When does a moral argument become ‘settled’?

I want to say something quite precise about the nature of the ‘debate’ about transgender rights. It is not about the substance of the argument itself, but about how we are arguing about it.

The prompt for this is last week’s furore over a Suzanne Moore column in the Guardian, and the No Platforming of the historian Selina Todd. But it could just as easily be about any of the other controversies that have generated news media coverage and social media heat over the past few years.

First, did you notice how I put apostrophes around the word ‘debate’ above. I do that to acknowledge a point that transgender rights activists make constantly: that their right to exist should not be up for debate.

By analogy, they point out that we no longer ‘debate’ whether women should have equal rights to men; nor that black people should have equal rights to white people. Newspapers do not publish op-eds arguing for a return to chattelism and slavery so that they can present a ‘balanced view’ on those topics. So why should they do the same regarding transgender rights?

An implication of this line of argument is that anyone who even acknowledges the debate is, in effect, siding with the TERFs and right-wing reactionaries who want to deny transgender people full social and human rights.

But here is the thing: the ‘debate’ over the Self ID policy is not settled.

This is not an intellectual point. I am not, here, making a judgement about the relative merits of each side’s argument. Instead it is a descriptive point. A statement of fact about whether or not there is wide acceptance of the desirability, and need for a change.

There is not.

Many (perhaps, most) people simply have not thought enough about the issue to form a view. And if they have, their understanding of feminist and gender philosophy is patchy.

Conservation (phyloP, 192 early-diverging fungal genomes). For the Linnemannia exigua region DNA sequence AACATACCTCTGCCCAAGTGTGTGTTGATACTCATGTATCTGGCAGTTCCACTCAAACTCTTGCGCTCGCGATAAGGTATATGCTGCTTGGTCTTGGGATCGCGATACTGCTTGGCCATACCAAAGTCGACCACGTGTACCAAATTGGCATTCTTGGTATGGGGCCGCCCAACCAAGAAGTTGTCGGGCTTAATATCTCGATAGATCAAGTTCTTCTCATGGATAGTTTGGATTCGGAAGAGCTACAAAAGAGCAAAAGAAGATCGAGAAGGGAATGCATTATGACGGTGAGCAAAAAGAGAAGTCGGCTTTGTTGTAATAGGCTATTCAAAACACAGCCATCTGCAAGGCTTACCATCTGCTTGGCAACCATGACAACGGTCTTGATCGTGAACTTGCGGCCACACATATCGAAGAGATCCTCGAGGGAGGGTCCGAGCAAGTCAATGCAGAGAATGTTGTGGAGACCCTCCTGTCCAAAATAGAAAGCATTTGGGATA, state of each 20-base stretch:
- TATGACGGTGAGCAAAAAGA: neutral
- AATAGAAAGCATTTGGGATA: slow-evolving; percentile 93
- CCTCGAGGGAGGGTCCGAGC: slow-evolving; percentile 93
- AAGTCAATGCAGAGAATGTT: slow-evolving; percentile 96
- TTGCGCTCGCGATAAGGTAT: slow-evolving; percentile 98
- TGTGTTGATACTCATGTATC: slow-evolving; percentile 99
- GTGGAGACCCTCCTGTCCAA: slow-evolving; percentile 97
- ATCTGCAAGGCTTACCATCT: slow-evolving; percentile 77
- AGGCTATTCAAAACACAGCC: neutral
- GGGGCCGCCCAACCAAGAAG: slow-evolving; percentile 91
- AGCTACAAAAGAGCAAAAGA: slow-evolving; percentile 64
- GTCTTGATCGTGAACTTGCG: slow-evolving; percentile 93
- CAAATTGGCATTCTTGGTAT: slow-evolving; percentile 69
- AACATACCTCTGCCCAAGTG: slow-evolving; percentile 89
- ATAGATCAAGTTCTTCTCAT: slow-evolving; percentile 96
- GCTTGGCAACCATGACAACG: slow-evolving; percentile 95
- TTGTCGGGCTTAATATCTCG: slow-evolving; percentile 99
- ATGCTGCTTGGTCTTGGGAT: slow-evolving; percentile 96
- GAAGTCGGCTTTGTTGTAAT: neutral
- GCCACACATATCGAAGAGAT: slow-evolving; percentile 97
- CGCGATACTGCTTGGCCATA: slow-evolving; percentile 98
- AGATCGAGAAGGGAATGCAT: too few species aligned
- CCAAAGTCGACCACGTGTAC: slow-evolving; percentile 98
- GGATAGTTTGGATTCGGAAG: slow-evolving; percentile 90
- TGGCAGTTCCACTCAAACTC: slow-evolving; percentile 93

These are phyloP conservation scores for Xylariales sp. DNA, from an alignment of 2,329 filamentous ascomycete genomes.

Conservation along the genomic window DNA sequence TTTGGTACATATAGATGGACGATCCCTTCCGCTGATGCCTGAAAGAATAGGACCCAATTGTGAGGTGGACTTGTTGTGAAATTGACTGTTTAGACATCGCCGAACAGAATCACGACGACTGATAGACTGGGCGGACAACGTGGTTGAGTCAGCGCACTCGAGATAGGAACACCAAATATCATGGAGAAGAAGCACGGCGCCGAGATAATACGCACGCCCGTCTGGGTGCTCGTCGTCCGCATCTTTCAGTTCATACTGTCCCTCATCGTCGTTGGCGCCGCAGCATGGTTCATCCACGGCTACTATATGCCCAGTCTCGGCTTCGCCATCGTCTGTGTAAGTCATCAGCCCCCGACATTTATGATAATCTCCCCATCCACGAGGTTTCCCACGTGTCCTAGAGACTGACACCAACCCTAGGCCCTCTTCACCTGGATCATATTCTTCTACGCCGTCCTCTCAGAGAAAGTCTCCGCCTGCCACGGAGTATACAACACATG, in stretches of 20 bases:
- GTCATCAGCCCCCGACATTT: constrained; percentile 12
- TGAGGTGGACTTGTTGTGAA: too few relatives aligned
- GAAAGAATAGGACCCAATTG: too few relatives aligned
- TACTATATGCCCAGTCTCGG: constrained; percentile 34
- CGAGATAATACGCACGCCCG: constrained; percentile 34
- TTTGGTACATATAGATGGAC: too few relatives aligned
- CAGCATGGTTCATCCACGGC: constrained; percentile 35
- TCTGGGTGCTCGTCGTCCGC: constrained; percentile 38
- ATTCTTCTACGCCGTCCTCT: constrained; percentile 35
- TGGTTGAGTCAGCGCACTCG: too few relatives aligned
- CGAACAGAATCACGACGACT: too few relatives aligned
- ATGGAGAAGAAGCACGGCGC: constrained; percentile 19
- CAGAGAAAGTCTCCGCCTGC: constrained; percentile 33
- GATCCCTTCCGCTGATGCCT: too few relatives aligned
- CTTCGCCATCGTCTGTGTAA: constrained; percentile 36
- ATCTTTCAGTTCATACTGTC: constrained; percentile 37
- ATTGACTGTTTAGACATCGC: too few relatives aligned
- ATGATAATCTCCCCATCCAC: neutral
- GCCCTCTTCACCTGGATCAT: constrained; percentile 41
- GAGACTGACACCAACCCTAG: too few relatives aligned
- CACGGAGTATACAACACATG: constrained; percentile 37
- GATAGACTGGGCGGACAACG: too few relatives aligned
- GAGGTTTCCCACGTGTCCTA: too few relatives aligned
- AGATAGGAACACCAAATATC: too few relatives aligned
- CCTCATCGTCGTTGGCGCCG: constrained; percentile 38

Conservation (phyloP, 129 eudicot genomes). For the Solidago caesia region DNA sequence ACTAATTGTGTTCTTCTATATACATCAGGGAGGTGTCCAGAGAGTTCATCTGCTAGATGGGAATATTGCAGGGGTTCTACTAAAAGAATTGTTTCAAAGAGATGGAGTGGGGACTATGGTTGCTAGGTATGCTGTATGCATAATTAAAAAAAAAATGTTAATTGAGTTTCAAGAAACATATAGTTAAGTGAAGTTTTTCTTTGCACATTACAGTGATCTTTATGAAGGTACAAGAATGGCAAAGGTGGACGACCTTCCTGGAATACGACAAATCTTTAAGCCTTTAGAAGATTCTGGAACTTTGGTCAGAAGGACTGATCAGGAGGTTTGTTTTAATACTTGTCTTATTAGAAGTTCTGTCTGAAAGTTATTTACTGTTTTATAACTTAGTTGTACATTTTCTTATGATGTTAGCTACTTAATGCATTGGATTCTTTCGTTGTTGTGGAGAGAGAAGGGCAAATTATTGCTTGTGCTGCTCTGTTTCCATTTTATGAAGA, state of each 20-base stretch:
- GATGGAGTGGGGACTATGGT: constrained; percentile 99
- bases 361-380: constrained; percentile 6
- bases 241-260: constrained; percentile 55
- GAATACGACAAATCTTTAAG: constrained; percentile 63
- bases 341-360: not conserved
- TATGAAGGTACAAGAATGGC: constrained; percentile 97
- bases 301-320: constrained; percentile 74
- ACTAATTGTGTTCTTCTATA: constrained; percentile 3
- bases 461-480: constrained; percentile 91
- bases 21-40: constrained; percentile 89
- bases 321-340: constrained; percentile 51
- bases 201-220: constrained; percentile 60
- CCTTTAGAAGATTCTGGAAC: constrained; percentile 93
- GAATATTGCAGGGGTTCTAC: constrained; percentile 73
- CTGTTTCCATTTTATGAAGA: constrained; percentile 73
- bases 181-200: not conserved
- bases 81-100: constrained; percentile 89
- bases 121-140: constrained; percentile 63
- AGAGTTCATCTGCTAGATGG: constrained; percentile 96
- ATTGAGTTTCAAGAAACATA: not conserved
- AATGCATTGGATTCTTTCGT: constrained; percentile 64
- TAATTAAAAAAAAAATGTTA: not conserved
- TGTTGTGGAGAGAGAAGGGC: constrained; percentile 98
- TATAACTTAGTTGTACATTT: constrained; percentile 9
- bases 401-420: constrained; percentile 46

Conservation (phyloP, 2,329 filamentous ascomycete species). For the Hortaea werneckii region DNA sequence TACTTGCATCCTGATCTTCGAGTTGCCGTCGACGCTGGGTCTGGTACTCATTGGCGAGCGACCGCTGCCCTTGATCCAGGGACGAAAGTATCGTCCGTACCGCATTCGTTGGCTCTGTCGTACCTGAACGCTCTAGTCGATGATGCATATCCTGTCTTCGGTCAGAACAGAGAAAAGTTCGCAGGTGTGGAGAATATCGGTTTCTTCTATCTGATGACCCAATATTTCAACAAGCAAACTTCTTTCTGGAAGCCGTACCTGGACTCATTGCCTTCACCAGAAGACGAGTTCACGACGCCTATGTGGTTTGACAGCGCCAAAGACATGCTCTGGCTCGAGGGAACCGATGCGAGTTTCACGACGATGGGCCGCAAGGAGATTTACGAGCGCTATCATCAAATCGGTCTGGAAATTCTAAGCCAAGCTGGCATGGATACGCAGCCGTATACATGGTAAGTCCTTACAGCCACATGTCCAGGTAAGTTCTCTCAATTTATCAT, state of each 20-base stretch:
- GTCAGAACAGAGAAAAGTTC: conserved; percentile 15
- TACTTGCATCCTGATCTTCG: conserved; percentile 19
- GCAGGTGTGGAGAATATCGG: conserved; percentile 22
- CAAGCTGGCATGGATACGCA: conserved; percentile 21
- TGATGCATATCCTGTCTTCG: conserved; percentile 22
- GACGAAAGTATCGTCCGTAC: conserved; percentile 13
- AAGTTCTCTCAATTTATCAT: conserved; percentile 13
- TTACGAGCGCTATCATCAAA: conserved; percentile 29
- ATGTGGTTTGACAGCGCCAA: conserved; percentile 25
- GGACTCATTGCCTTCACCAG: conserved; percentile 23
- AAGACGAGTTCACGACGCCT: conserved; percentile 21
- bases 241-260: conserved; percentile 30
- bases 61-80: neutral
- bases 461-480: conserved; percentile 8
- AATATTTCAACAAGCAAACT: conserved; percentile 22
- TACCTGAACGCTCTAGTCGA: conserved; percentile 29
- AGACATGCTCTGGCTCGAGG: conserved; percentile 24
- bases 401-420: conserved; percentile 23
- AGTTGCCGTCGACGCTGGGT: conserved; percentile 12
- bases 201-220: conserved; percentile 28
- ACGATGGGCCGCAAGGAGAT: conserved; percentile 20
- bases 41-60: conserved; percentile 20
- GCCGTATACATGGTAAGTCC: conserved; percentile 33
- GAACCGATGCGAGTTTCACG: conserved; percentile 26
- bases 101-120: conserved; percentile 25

And then of course there are people who have formed a firm view that Self ID system would be bad for (natal, cis, biological) women.

Even those who consider the case for changing the Gender Recognition Act to be cast-iron, have to acknowledge that, as a matter of fact, there is no consensus on the issue. I don’t think this is controversial and I don’t think that saying so is hostile to anyone’s rights.

Nevertheless, I think the analogies with slavery or with women’s rights are useful here.

The intellectual case against slavery was made many centuries before slavery was abolished. This week I was reading about the Quakers’ historic support for abolition nearly a century before the founding of the United States of America; and in the fourth century AD, St Augustine wrote on how slavery was against God’s will. The moral righteousness of the abolition movement was established long before it became a consensus.

So even if one believes that the case for transgender rights is self-evident, that does not negate the need to repeat the argument over and over and over again until consensus is reached in one’s favour. This is how people are persuaded to the cause. Arguments that, in a later era, will be recognised as fallacious or fatuous, must still be debunked in the current moment.